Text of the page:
Travel company tells Danes to have sex on holiday: A Danish travel company claims that sending more couples to romantic cities like Paris could help them have more children. A new advertising campaign says that while a recent UN survey said Denmark was the happiest nation on Earth, it’s not the sexiest.
28 March 2014
In a video commercial, the company asks whether sex can ‘save’ Denmark. The country has a problem, it says. The birth rate is at its lowest for 27 years.
Amid images of empty playgrounds and old people, the company says it’s concerned that the country won’t be able to support its ageing population.
Using a sexologist to support its thesis, the company claims that holidays in romantic destinations like Paris are good for the cause, as couples have 46% more sex while on vacation.
It’s offering what it calls an ovulation discount to women who supply details of their menstrual cycle so they can travel at their most fertile time. And it’s staging a competition for those who can prove that they made a baby while on vacation. The prize? A supply of infant products and a child-friendly holiday.
Protecting shipwrecks: A group of historians are worried Britain’s underwater heritage is being threatened by treasure hunters. They are asking the British government to sign up to a UN convention to help protect shipwrecks.
24 March 2014
A group of leading archaeologists and scholars fear historically significant wrecks lying beyond Britain’s territorial waters are being plundered and destroyed by commercial treasure hunters.
The UN convention covers ships that have been on the seabed for over a century. Quite apart from their historical significance, they are also the final resting place for those lost at sea. Sir Barry Cunliffe, retired Professor of European Archaeology at Oxford University, says the UN convention provides a legal and practical framework for protecting such sites.
Sir Barry Cunliffe, retired Professor of European Archaeology:
What it does mean is that if a British ship lies in deep waters outside [our] territorial waters, any signatory can prevent anyone who is doing treasure-seeking on that wreck from using their own ports. So it begins to strengthen our hold on our underwater cultural heritage.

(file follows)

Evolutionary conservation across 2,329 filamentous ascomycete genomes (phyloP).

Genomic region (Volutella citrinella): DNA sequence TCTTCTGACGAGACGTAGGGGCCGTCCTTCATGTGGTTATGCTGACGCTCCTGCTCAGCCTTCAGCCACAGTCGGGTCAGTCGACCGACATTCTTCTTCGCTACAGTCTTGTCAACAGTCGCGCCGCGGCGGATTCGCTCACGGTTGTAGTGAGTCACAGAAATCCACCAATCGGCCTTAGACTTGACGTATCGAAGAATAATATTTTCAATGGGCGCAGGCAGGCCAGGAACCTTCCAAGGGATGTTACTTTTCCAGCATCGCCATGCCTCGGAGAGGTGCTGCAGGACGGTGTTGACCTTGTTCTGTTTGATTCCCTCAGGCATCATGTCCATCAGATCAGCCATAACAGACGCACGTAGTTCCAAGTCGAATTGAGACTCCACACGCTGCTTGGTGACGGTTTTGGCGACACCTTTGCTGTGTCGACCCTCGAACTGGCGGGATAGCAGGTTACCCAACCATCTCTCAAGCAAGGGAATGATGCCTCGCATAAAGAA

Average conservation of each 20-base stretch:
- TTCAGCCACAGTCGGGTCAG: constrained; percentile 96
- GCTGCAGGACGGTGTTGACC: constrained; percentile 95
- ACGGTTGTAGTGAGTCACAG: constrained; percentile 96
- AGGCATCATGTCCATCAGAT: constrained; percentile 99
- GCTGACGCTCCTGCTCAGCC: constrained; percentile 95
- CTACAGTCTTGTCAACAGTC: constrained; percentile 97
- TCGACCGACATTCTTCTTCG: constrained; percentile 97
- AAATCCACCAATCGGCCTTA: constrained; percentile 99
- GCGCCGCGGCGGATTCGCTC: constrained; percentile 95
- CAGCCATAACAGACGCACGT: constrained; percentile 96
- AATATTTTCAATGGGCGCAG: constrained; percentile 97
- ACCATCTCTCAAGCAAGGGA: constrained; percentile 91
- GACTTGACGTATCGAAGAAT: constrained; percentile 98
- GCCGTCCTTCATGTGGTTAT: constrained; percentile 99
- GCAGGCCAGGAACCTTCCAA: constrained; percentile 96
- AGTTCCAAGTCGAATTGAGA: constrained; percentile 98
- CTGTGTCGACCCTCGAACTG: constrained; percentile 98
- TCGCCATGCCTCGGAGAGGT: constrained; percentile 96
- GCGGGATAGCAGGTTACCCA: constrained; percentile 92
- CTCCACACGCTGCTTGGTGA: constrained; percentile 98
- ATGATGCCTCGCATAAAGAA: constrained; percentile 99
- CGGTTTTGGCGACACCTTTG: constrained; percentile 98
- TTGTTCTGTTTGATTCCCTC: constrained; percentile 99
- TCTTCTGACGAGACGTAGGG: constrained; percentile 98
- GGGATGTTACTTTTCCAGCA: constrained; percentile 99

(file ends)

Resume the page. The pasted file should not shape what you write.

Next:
In the past, some wrecks were protected from plunder because they lay deep beneath the sea, but advancing excavation techniques have stripped away this safeguard. Sir Barry says treasure hunters can be very destructive as they try to find valuable artefacts.
Britain abstained from voting for the convention back in 2001 because it doubted it would be effective given it doesn’t have universal support. However, the British government says it has adopted the detailed practical guidelines provided by UNESCO when dealing with marine archaeology, and it will continue to keep its position under review. Sir Barry and his fellow scholars hope that their report will prompt ministers to take a fresh look at the matter.
Paris smog: Motorists in Paris face an unusual day of restrictions as the government tries to reduce high levels of pollution in the city. Today only cars with odd-numbered registration plates are allowed to drive. Tomorrow, if the restrictions remain in place, it’ll be even-numbered cars that can be driven.
17 March 2014
Seven hundred police will be monitoring traffic from early in the morning. If you’re caught in an even-numbered car, you’re liable to a small fine, and you’ll be told to turn back home. There are exceptions for electric and hybrid vehicles, and for cars carrying three or more passengers.
The measure’s been tried once before, in 1997, when it’s claimed it did have a noticeable impact on improving air quality. However for many people in Paris and the suburbs it’s going to mean a day of inconvenience, and delivery companies are already complaining of lost income.
Politically, the stakes are high, because it comes just a week before Parisians start electing their new mayor.
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